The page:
Coleman and Laffont relied on technology companies to drive outsized gains.

FILE PHOTO: Philippe Laffont, founder and portfolio manager of Coatue Management, speaks at the Sohn Investment Conference in New York, NY, U.S. on May 5, 2014. REUTERS/Eduardo Munoz/File Photo

The main fund managed by Coleman’s $ 20 billion Tiger Global Management LLC gained 34.5 percent through October, due partly to investments in Chinese internet companies Alibaba Group Holding Ltd and JD.com Inc, a second person familiar with his performance said.

The main fund in Laffont’s $ 12 billion Coatue Management LLC rose 29.3 percent, helped by positions in Facebook Inc and Shopify Inc, a third person said.

Coleman’s main hedge fund lost money in 2016, while Laffont’s produced a small positive return, according to media reports.

Other funds benefited from investments in emerging markets, people familiar with them said.

An Argentina-focused fund managed by $ 1.5 billion Bienville Capital Management gained 40.6 percent through October, while the oldest fund within $ 3.4 billion Toscafund Asset Management LLP gained 28.8 percent, helped by bets on financial companies in Portugal, Spain and Russia.

UNDER PRESSURE

The outperformers are still few though, and it is likely too early to tell if their successes signal a broad return to the bumper profits that made hedge funds famous, especially since the pressures facing the $ 3 trillion hedge fund industry remain.

A small but high-profile group of institutional investors have pulled out in recent years, and remaining clients continue to grouse about high fees and a lack of transparency into complicated bets.

Hedge funds usually charge 2 percent of assets under management and 20 percent of investment gains, though fees have fallen. Index funds cost just a fraction of a percent of assets.

Managers often justify tepid returns by saying they create a diversified portfolio that will hold up in a crash, making comparisons to generic stock and bond indices unfair.

If economic conditions sour and the bull market dissipates, as some are predicting, there could be a broader hedge fund comeback, said Arvin Soh, who helps pensions and other institutional clients invest in hedge funds for GAM Alternative Solutions.

“They are called hedge funds for a reason,” Soh told Reuters. “Things can’t go up forever, and that’s when we’d really expect these strategies to shine.”

Reporting by Lawrence Delevingne; Additional reporting by Svea Herbst in Boston; Editing by Lauren Tara LaCapra and Susan Thomas

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Nestle CEO praised by Third Point but hedge fund still wants more

LONDON/BOSTON (Reuters) – Nine months into leading the world’s biggest packaged food company, Nestle SA (NESN.S) Chief Executive Mark Schneider got a tentative thumbs-up from a prominent investor, who praised his early steps on Friday but said there was more work to be done.

FILE PHOTO: Nestle CEO Ulf Mark Schneider speaks during the Nestle shareholders meeting in Lausanne, Switzerland, April 6, 2017. REUTERS/Denis Balibouse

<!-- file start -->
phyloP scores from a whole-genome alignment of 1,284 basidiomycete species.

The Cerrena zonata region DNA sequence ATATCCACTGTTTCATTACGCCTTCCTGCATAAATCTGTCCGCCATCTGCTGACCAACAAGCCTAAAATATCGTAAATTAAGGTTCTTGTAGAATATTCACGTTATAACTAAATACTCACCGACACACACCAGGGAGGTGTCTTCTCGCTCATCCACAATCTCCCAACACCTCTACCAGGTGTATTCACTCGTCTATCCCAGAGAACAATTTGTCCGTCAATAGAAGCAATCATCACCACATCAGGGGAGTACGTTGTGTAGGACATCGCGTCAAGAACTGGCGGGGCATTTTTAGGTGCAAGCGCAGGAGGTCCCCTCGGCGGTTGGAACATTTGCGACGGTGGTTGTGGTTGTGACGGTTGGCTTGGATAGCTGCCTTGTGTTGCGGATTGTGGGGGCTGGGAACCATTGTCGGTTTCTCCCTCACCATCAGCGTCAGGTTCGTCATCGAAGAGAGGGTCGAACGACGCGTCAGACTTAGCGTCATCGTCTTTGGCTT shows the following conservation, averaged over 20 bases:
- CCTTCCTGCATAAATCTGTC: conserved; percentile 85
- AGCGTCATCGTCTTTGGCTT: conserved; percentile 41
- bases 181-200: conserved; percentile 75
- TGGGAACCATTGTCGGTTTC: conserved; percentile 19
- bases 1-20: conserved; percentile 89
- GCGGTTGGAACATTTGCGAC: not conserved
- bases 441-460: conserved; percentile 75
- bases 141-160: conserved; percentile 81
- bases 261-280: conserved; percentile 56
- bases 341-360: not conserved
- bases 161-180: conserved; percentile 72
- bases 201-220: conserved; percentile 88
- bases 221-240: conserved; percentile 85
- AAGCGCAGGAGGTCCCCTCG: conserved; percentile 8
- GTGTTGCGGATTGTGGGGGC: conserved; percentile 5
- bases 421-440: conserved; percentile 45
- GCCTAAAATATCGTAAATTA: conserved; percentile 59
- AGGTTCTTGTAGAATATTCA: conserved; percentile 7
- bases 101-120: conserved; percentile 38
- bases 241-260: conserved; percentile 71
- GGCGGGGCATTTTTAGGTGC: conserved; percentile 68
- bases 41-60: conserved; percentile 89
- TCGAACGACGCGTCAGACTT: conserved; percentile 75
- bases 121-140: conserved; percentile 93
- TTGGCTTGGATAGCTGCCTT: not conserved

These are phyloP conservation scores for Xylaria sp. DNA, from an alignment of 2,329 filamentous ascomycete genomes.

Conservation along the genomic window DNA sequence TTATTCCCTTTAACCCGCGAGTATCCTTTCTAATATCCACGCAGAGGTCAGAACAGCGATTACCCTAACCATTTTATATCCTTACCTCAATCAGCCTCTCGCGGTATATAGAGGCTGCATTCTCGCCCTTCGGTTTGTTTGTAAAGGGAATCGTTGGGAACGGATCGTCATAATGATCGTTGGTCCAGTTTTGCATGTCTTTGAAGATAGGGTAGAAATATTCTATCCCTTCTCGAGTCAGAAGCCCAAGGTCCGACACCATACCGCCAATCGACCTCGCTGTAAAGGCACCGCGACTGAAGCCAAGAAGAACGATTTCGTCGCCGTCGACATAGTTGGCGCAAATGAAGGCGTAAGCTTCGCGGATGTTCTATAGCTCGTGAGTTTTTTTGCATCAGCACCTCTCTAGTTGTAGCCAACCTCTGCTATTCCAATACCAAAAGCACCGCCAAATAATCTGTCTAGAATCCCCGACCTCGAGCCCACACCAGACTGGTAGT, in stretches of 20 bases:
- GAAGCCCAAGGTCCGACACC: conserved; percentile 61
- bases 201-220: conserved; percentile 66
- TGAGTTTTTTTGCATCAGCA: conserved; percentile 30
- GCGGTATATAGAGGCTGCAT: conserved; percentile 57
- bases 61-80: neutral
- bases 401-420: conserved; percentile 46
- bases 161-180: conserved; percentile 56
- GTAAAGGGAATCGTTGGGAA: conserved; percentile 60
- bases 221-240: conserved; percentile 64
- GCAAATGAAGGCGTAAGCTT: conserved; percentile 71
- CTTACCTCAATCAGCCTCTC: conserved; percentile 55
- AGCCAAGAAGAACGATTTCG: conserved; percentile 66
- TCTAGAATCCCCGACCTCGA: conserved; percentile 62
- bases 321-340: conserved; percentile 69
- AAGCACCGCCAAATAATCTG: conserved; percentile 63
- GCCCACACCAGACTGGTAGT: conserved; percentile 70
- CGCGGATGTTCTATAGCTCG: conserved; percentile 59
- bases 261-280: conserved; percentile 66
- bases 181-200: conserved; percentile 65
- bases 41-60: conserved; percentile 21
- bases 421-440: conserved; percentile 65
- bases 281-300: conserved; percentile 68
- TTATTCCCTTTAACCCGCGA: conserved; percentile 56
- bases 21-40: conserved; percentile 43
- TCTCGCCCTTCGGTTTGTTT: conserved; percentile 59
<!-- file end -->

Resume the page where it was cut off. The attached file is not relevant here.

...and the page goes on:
Billionaire hedge fund manager Daniel Loeb, whose firm Third Point made a $ 3.5 billion investment in Nestle in June, told his clients that he was pleased but not satisfied in a letter viewed by Reuters.

Loeb commended how the new CEO had shifted the tone, saying Schneider “has set a new course for Nestle” but “there is much more opportunity to unlock value.”

Nestle declined to comment.

The positive review suggested Schneider, a German who moved to Switzerland to become Nestle’s first external leader in nearly a century, was for now safe from an activist-inspired challenge. Such showdowns at large U.S. corporations have cost eight CEOs their jobs this year.

Third Point was especially complimentary about Schneider’s presentation at an investor seminar in London last month, saying it showed “a new approach of greater investor responsiveness.”

Loeb was at the meeting but kept a low profile, without asking questions of the CEO or answering journalists’ questions on the sidelines. However, there have been plenty of private conversations, with frequent phone calls between New York and Vevey, a person familiar with them said.

By staying in the background, for now, Loeb is giving Schneider time to steer Europe’s most valuable company through its weakest growth in more than two decades, as consumers ditch processed foods for fresher, healthier options.

That may not last forever. Loeb’s sharply worded letters to CEOs are legendary and he has agitated for ousters of leaders at companies such as Yahoo and Sotheby’s (BID.N). This year alone, CEOs at General Electric Co (GE.N), Pandora, Tiffany & Co (TIF.N), Buffalo Wild Wings Inc (BWLD.O) and CSX Corp (CSX.O) lost their jobs amid pressure from other activist investors.

Third Point spelled out its demands for Nestle months ago and reiterated them in Friday’s letter: specific margin targets, a faster pace of share buybacks, a reshaped portfolio and the sale of Nestle’s stake in cosmetics giant L‘Oreal (OREP.PA).

Schneider has delivered on some of those goals.

Nestle – home to Gerber baby food, Kit Kat bars and Nespresso coffee – set a margin target for the first time last month, following similar moves from rivals Unilever PLC (ULVR.L) and Danone SA (DANO.PA).

Nestle has also been buying back stock nearly every day since the September meeting as part of a $ 21 billion repurchase plan, and is selling its U.S. confectionery business and buying niche brand Blue Bottle.

On Third Point’s wish list is a sale of the 23 percent stake Nestle owns in French cosmetics company L‘Oreal.

When L‘Oreal’s heiress Liliane Bettencourt died last month, speculation mounted about the companies’ future relationship, which dates back 40 years.

Separately on Friday, L‘Oreal Chief Executive Officer Jean-Paul Agon said he foresaw no changes in the company’s shareholding in the near future.

Reporting by Martinne Geller in London and Svea Herbst-Bayliss in Boston; Editing by Lauren Tara LaCapra and Andrew Hay